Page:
Android This Week: Nexus One No More; Home-brew Apps


The Nexus One pushed the Android envelope in a number of ways, but had a short life as a product. Google received its last shipment of the phone this week from HTC, and will sell it until stock is depleted. The Nexus One is the only phone Google has sold directly to consumers, as the company used it to challenge the model of the U.S. carrier subsidy — though that didn’t exactly work out. The fast-moving smartphone space has seen several other handsets released that surpass the Nexus One in capabilities, so even though it is only a few months old it’s not surprising it’s getting junked so quickly.

Google (s goog) is making it possible for Android phone owners with no programming experience to easily create their own apps using the App Inventor. This uses a simple graphical interface to allow anyone to design an app that does simple tasks in just a few minutes. Users build a screen for the app by putting buttons and other graphical components in the desired spot and then assign functions to the controls.

The HTC EVO 4G and the Motorola Droid X (s mot) are two of the best Android phones currently available. Both have big screens and lots of power to help owners get things done. I put both phones against one another and found them to be of comparable value. Those looking for a good smartphone won’t be disappointed with either of these phones in hand.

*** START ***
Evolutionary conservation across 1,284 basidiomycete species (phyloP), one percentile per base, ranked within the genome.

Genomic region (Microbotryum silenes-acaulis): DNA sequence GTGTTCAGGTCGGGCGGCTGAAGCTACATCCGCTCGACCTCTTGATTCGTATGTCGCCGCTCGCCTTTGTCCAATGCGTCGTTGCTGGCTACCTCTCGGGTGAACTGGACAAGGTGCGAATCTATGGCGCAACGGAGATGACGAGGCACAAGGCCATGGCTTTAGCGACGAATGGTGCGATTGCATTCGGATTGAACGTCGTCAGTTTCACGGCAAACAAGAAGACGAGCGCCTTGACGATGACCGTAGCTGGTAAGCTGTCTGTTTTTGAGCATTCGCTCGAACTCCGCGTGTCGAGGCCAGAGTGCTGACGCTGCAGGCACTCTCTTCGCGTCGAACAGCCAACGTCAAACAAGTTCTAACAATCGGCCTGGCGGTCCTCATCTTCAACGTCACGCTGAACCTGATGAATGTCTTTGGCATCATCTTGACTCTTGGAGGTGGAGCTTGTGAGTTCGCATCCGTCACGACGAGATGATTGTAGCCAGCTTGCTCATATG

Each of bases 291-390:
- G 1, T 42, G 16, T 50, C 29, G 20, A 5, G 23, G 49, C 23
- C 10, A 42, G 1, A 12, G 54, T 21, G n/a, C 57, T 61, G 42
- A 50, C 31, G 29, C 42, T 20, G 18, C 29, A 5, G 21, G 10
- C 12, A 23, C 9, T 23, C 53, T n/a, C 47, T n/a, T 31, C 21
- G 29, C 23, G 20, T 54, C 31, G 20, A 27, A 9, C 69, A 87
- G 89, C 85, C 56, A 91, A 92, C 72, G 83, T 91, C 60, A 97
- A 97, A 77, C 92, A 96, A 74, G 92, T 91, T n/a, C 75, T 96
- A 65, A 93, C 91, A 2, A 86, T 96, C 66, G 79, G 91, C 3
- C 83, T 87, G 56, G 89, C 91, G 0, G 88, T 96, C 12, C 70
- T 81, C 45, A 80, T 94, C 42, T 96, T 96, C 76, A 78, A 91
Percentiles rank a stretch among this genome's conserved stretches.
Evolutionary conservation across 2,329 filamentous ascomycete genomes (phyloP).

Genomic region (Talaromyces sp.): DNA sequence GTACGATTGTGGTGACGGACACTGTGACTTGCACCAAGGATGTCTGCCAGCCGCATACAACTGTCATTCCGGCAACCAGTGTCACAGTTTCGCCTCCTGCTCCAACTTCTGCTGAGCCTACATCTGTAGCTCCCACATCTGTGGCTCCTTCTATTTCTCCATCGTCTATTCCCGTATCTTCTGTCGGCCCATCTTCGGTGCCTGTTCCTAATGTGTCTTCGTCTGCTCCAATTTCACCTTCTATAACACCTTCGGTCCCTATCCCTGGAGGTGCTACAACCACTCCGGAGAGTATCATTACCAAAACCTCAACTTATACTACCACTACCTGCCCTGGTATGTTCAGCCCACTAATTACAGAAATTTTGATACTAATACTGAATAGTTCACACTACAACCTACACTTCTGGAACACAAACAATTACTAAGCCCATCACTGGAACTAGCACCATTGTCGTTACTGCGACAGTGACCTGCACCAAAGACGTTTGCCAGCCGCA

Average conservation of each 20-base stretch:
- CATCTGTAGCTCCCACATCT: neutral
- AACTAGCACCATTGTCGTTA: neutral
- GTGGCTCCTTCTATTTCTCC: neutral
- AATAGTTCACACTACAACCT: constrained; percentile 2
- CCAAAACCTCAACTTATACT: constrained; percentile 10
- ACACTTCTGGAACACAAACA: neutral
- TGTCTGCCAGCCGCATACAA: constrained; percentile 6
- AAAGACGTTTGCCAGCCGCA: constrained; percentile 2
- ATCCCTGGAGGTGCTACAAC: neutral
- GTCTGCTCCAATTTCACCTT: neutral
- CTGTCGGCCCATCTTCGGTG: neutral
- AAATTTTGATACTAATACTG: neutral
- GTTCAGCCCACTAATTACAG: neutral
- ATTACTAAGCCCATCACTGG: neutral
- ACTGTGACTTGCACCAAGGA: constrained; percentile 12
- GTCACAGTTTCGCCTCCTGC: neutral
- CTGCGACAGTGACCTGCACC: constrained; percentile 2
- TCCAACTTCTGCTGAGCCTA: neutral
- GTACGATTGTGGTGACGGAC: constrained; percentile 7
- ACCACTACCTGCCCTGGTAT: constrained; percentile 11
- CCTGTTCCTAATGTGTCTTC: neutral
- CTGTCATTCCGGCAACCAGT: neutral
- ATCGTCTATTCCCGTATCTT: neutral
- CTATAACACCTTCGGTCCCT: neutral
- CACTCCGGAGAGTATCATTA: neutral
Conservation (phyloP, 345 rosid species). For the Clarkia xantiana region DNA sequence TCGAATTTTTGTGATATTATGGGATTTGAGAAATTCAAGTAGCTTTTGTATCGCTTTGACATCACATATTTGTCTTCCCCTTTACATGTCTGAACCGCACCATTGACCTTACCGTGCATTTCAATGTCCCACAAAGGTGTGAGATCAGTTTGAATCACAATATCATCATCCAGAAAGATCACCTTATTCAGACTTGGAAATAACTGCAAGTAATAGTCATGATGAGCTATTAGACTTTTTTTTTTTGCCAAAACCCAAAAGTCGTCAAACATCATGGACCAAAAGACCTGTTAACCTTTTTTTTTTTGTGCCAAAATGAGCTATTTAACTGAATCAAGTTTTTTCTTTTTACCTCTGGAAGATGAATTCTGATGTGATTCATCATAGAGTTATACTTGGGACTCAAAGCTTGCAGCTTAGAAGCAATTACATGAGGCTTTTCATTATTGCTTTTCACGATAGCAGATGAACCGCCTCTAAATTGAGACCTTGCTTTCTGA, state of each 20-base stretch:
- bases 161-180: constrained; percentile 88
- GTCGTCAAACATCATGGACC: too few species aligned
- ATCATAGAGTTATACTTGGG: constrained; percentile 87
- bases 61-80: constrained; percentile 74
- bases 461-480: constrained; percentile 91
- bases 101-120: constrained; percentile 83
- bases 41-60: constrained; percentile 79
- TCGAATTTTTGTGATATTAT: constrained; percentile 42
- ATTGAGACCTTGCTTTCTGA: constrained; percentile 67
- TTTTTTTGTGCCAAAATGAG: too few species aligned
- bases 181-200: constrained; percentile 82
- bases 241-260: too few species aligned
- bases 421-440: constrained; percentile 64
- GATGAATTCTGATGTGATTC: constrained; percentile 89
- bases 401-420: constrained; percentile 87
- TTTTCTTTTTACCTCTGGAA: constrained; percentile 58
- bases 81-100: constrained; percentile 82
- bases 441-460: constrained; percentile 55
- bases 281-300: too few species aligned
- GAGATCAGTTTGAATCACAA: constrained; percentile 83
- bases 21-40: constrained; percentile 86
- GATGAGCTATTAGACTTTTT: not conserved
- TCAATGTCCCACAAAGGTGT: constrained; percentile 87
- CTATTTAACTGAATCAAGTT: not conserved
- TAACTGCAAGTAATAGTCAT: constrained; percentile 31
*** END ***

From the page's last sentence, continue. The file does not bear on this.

Does this mean that the Nexus Two is coming soon?
@App Inventor
Is that possible for us to create a Video editing app with this?


This was rumoured a few weeks ago, can’t recall where I read it. I have the HTC Desire, which is a great phone and almost
identical to the N1. Sadly the Desire does not feature the built in noise reduction system that the Nexus One does.
Are there any other Android devices with a similar dual-mic, noise reduction system?

James Kendrick

The new Droid X has a 3 mic system. Two comprise the noise cancellation system and the third is on the back of the phone. It can be activated when shooting a video to capture audio of the subject.


Many still consider the N1 to be the best Android phone out in terms of design aesthetics and a lack of a skinned UI which always caused a problem with updates. While there were problems it was the carriers who killed off the phone because they wanted their own crapware on the phones they sold and could control software update cycles. So much for the whole open thing.

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